Aug. 25 (UPI) — A jury has found a Florida man guilty of manslaughter after he initially used the state’s “stand your ground’ law as his defense for a fatal shooting last summer.
The jury found Michael Drejka guilty Friday night of manslaughter in the fatal shooting of Markeis McGlockton last summer in Clearwater, Florida, during a quarrel over a handicapped-accessible parking spot.
Drejka could face up to 30 years in prison.
The judge set a sentencing date of Oct. 10.
The incident occurred on July 19, 2018, outside a Circle A Food Store in Clearwater after Drejka confronted McGlockton’s girlfriend, Britany Jacobs, over being parked with her two children in a handicapped-accessible spot. McGlockton came out of the store and pushed Drejka to the ground.
Drejka told detectives he opened fire after McGlockton shoved him to the ground and took a step towards him, but security video showed the victim was actually stepping back.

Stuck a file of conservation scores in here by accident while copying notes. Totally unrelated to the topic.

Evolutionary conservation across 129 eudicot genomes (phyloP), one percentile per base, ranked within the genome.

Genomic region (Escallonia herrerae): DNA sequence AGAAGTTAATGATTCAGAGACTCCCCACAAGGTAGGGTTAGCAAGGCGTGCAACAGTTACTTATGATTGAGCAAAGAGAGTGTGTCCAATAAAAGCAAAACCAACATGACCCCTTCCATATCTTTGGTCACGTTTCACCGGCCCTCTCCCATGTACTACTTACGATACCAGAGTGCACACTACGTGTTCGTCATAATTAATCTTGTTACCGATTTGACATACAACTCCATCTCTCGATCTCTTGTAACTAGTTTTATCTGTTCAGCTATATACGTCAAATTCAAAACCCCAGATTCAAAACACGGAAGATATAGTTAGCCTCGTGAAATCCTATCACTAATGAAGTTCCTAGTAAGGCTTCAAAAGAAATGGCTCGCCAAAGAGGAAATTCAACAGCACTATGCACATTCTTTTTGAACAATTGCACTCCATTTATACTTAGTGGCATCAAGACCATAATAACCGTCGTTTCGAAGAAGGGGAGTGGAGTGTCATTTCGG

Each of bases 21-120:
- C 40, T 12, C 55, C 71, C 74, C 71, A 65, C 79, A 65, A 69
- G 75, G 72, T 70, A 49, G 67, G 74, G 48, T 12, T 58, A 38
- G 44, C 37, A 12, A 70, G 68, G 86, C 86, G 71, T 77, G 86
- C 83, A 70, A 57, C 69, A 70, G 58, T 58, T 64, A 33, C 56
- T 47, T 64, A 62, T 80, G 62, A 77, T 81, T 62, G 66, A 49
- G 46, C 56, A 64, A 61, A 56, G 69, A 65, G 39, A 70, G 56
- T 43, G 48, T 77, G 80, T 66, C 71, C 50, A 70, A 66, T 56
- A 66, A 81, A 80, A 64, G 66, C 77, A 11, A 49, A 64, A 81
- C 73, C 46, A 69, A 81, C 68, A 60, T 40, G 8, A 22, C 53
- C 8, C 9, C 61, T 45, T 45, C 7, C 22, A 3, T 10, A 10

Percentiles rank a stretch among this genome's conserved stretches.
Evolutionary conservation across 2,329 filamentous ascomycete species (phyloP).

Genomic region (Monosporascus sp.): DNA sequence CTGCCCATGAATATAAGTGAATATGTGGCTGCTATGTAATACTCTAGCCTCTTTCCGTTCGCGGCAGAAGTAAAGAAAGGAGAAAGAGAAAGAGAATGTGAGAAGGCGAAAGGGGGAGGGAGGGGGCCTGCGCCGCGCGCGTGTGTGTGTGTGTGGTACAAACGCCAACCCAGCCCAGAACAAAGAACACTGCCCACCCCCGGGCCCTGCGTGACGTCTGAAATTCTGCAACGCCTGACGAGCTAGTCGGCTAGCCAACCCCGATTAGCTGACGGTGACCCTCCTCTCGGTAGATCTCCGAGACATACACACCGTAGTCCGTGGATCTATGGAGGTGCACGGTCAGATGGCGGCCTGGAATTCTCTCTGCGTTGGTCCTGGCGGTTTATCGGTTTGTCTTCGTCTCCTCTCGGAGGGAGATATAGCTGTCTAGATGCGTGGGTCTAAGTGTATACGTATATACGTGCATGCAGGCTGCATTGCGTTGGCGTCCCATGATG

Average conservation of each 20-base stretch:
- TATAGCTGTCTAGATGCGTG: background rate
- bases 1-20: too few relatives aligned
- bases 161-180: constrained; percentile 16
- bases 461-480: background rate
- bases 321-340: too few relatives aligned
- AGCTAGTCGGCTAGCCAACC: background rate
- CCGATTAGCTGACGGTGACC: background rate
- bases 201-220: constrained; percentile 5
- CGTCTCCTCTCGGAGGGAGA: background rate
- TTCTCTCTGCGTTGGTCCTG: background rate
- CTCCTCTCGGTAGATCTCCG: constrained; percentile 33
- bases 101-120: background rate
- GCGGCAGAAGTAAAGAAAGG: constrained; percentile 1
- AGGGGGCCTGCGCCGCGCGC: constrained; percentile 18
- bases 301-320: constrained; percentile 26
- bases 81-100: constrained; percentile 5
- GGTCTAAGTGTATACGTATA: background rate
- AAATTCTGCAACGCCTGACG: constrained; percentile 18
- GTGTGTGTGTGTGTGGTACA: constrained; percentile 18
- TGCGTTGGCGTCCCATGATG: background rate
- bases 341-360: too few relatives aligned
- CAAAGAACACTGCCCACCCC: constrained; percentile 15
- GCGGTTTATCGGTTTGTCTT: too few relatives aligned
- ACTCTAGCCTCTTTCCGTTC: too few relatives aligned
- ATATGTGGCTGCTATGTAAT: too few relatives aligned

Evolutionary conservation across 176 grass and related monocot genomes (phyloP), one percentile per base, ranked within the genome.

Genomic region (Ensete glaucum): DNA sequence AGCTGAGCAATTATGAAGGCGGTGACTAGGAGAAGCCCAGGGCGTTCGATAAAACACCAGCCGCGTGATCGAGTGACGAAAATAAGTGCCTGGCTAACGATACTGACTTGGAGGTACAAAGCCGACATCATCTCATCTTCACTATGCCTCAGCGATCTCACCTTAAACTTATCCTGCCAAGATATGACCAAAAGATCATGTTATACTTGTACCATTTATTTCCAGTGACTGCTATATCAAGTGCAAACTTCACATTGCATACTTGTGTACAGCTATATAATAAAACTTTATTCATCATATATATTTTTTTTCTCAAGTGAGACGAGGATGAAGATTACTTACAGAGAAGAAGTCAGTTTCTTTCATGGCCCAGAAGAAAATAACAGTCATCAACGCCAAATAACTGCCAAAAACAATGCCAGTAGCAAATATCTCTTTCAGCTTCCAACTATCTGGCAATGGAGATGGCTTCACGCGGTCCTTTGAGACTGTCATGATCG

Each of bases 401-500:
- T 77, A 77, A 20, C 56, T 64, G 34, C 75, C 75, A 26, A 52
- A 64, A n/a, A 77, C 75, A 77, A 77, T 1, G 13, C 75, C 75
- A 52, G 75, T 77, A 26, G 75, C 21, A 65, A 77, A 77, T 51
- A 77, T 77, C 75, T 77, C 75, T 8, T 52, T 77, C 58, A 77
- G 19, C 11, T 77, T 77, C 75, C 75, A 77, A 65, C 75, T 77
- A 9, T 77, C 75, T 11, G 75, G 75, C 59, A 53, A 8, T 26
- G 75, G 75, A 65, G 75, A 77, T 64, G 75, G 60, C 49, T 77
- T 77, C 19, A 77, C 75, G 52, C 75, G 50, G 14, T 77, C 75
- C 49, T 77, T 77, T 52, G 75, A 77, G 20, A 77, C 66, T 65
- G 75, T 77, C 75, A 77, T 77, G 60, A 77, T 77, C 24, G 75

McGlockton was a 28-year-old unarmed black male with Drejka being white and McGlockton family attorney Benjamin Crump suggested racism played a role in the fatal shooting.
“McGlockton was needlessly and wrongfully killed by this parking lot vigilante,” Crump said in a statement. “The jury in this case sent a crystal clear message — violent racism has no place in American society. Today’s verdict marks a victory over stand your ground.”
The case had sparked national debate over Florida’s “stand your ground” law as Drejka, who didn’t take the witness stand, used it initially as a defense for justifiable homicide, even though he later used a plain self-defense case instead.
The law, which went into effect in Florida in 2005, allows people to use lethal force if they believe they need to do so “to prevent imminent death.”
The controversial law previously gained widespread attention in 2013 during trial for the fatal shooting of unarmed black teenager Trayvon Martin by Neighborhood Watch volunteer George Zimmerman.
Zimmerman was found not guilty in the fatal shooting of Martin, resulting in protests against the verdict.